News and information for the worldwide dredging industry

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This issue appears as the World Dredging Conference gets underway in Hamburg, Germany. The lineup of exhibitors and attendees is truly international, and in these troubled times it is important to maintain our friendships with associates and colleagues around the world. The dredging industry has produced some of my closest and most loyal friends, and the ability to grasp hands across the sea is a source of great strength and comfort, when no one knows when or where the next attack will happen.

Even as the Russian people are mourning the vicious and disastrous attacks on a school and two planes, resulting in the deaths of hundreds of their countrymen, women and children, people are bravely gathering in Hamburg to discuss building ports and maintaining shipping channels - our best hope of furthering the peaceful aims of peaceful governments. The theme "Dredging in a Sensitive Environment" takes on a new meaning in light of the violence happening around the globe. The land, water, flora and fauna are sensitive, but even more so, the people of the world are sensitive and at risk. By doing our part to further the wise development of the infrastructure through dredging, we in this industry are helping our fellow human beings to achieve peace and prosperity.

Violence of another sort, this time from Mother Nature, has been hitting Florida (even as Typhoon Rananim created even more damage in China's Zhejiang province, killing 63 people and destroying 42,000 homes on August 19). As I write this, Florida is still stunned by Hurricane Charlie, returning home after Frances, and preparing for Gaston.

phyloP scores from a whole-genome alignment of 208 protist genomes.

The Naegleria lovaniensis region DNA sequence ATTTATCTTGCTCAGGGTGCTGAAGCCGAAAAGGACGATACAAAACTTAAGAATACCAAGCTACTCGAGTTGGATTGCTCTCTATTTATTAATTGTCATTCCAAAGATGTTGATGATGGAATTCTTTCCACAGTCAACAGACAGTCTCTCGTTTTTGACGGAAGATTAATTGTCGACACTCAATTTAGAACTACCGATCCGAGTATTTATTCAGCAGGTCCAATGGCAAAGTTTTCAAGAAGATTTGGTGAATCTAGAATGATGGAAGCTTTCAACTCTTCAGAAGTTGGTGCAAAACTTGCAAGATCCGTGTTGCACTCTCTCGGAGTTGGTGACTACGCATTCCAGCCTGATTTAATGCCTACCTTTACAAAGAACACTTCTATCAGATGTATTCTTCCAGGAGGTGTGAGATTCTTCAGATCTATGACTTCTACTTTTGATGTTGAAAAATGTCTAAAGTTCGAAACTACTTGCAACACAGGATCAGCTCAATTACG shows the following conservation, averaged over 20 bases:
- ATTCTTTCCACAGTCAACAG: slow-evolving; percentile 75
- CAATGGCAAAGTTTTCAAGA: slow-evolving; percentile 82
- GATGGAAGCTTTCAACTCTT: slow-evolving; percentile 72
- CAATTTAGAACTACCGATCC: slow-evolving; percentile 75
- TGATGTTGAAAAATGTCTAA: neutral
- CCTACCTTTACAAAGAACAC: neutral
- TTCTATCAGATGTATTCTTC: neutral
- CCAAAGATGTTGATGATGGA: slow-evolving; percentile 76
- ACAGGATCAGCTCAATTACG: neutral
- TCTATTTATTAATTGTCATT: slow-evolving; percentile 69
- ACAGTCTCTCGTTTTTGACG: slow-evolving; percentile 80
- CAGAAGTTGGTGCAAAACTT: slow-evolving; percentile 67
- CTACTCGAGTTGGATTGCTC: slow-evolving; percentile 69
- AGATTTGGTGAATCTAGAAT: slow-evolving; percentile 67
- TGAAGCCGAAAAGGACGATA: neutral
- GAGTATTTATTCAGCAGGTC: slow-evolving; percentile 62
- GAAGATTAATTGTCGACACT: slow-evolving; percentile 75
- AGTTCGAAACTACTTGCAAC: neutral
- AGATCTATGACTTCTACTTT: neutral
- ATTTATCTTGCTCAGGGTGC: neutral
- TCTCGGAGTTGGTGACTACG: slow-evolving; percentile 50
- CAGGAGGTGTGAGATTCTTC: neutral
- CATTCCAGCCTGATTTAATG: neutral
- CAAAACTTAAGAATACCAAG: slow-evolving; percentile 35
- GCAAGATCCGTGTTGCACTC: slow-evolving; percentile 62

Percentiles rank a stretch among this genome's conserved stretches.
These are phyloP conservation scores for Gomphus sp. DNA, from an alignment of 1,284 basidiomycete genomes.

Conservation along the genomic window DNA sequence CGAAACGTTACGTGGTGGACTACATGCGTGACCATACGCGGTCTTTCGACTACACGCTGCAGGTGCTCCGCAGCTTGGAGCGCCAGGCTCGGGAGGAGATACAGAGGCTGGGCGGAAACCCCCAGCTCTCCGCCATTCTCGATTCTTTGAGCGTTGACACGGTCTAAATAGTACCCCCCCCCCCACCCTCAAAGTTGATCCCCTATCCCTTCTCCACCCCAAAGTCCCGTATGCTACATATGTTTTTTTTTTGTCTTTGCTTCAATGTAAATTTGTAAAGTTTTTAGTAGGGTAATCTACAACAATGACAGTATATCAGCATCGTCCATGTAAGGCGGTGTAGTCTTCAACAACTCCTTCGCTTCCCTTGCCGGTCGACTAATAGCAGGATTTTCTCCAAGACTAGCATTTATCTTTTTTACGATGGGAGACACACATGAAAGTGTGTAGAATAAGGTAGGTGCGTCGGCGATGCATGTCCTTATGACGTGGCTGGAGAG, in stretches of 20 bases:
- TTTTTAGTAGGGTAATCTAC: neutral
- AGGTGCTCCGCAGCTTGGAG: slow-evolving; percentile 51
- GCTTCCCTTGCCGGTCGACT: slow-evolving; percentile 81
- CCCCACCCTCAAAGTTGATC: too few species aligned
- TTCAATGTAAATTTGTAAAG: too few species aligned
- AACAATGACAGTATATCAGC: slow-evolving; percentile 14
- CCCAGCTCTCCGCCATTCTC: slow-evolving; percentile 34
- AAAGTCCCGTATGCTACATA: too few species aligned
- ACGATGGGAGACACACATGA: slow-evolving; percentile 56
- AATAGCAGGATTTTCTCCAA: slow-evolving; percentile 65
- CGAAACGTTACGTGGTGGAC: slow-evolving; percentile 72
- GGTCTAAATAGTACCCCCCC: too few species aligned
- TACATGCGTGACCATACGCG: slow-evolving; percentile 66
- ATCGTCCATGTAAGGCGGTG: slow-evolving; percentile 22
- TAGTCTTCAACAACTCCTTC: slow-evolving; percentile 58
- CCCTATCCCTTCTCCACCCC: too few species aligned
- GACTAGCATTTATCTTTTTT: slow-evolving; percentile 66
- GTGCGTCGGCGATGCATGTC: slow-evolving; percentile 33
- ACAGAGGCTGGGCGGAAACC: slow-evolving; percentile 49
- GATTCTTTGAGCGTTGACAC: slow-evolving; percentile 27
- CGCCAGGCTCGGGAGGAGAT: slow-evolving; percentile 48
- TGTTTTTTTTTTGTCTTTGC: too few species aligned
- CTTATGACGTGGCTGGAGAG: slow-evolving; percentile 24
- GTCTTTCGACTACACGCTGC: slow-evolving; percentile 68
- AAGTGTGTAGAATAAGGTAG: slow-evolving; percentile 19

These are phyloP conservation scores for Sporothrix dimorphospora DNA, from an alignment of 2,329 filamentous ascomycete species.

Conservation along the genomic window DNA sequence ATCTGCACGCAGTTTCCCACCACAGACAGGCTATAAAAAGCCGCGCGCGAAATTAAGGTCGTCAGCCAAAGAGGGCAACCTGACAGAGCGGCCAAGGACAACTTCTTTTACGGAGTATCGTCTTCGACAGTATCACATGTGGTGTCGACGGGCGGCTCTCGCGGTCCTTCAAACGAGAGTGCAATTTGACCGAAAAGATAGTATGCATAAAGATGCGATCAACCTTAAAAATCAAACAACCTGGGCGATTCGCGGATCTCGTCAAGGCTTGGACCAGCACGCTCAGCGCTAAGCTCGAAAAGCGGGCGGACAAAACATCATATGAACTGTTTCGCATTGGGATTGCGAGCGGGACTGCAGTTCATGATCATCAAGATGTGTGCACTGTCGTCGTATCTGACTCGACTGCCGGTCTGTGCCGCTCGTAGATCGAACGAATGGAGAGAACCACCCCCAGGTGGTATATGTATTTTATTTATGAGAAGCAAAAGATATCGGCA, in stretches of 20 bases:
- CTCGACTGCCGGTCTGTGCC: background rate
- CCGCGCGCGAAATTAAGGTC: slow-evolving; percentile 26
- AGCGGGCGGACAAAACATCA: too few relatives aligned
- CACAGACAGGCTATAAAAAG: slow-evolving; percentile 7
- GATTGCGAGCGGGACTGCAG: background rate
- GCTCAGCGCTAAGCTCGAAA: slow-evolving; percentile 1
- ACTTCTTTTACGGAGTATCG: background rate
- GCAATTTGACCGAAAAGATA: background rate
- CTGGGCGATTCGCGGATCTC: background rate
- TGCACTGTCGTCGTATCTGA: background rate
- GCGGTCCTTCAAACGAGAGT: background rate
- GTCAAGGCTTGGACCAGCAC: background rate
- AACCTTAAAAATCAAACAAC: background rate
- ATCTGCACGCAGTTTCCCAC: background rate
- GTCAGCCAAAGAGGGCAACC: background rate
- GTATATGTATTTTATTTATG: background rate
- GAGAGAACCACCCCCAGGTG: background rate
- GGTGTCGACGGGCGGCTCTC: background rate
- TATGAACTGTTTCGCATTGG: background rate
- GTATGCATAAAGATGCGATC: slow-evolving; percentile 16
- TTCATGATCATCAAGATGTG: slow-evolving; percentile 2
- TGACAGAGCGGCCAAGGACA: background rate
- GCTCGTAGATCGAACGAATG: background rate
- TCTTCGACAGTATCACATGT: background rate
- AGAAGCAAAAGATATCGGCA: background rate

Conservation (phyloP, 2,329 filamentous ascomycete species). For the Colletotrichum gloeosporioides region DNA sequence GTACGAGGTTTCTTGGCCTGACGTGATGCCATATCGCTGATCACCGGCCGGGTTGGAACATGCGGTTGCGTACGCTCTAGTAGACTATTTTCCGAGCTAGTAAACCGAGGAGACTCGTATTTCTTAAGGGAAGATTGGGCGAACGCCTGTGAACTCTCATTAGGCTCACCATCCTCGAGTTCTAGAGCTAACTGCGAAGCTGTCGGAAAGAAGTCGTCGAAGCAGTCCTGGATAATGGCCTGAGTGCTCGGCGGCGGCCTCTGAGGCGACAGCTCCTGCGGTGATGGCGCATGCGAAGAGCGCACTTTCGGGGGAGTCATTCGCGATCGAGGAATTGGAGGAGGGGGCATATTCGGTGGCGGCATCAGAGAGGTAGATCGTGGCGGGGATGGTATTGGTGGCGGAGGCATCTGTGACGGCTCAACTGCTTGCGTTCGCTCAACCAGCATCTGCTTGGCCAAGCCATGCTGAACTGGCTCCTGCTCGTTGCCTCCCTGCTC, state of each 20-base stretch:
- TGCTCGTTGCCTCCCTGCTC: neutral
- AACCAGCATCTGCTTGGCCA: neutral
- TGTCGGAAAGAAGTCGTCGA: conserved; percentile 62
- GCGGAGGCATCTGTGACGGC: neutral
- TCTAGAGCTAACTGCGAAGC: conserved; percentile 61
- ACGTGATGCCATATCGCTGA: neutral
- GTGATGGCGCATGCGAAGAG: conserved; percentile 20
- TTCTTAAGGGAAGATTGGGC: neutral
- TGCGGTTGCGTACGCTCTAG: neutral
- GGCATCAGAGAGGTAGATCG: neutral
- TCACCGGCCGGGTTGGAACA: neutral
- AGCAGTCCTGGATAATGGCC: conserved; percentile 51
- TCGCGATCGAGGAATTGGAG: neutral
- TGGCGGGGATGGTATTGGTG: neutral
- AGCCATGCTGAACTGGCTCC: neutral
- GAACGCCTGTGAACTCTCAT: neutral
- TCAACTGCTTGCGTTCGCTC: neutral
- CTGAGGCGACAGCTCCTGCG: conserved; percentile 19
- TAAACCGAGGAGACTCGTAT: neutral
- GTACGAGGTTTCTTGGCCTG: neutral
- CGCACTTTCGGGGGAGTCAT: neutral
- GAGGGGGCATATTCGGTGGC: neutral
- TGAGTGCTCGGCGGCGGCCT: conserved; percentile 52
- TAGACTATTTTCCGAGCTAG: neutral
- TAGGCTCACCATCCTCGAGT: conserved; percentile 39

Editing the report on Peanut Island for this issue, which is exactly where Frances made landfall, I wondered how that project fared, so I called Scott Vandegrift, J.E. McAmis project manager for the West Palm Beach project. The day I talked to him they had just put everything back into their field office after evacuating for Hurricane Frances, and were beginning to pack things up again in preparation for Gaston.
The project was not harmed at all by the hurricane at the beginning of September, he said, though it "beat on us for 48 hours." They had time to remove all their equipment from the area, including a PC 1800 excavator, and take it to safe harbor farther north.

I asked him if their environmental restoration work at Lake Worth had been impacted, and he said that everything above water was in place and untouched, and hydrographic surveys would reveal whether any shoaling had disturbed the underwater habitat elevations they had created. The project was very well engineered, he said.

See Peanut Island article beginning on page 4 of this issue. In addition, David Roach of the Florida Inland Navigation District described the project during the Texas A&M seminar on July 7 in Orlando, and his paper is in the WEDA XXIV conference proceedings.

Judith Powers
Editor

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